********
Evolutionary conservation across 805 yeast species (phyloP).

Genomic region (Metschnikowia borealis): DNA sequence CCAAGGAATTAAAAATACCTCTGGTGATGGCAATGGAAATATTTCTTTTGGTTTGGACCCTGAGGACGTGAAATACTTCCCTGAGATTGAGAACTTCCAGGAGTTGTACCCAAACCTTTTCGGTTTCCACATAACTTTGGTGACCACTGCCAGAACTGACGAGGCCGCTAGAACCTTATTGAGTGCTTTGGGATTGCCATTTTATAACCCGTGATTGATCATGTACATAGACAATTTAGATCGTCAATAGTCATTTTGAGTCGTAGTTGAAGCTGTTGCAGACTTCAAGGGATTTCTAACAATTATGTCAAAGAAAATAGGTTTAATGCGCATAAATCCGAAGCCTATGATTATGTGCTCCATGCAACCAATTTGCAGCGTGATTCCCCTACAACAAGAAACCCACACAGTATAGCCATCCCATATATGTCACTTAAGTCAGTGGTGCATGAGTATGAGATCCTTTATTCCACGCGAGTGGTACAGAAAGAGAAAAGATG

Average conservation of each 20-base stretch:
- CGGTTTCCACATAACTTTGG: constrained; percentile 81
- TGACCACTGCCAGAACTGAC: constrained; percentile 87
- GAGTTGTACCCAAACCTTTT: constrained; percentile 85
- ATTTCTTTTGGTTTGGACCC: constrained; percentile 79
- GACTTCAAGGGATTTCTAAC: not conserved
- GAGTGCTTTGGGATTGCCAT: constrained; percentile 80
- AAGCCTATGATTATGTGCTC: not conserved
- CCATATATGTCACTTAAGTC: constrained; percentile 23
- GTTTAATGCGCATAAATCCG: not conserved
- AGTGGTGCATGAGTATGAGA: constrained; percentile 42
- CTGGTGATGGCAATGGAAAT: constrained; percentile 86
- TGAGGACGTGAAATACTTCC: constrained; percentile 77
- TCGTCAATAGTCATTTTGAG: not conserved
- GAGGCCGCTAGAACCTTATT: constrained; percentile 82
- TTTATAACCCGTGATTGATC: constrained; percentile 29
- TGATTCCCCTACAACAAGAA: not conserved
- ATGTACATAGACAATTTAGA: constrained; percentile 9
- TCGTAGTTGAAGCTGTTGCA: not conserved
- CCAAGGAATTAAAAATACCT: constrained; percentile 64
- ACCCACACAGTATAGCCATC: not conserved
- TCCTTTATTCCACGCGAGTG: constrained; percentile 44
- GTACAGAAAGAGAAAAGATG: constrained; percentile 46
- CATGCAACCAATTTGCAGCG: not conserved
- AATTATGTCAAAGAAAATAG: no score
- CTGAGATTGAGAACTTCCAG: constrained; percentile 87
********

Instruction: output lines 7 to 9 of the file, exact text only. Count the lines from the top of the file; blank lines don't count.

- ATTTCTTTTGGTTTGGACCC: constrained; percentile 79
- GACTTCAAGGGATTTCTAAC: not conserved
- GAGTGCTTTGGGATTGCCAT: constrained; percentile 80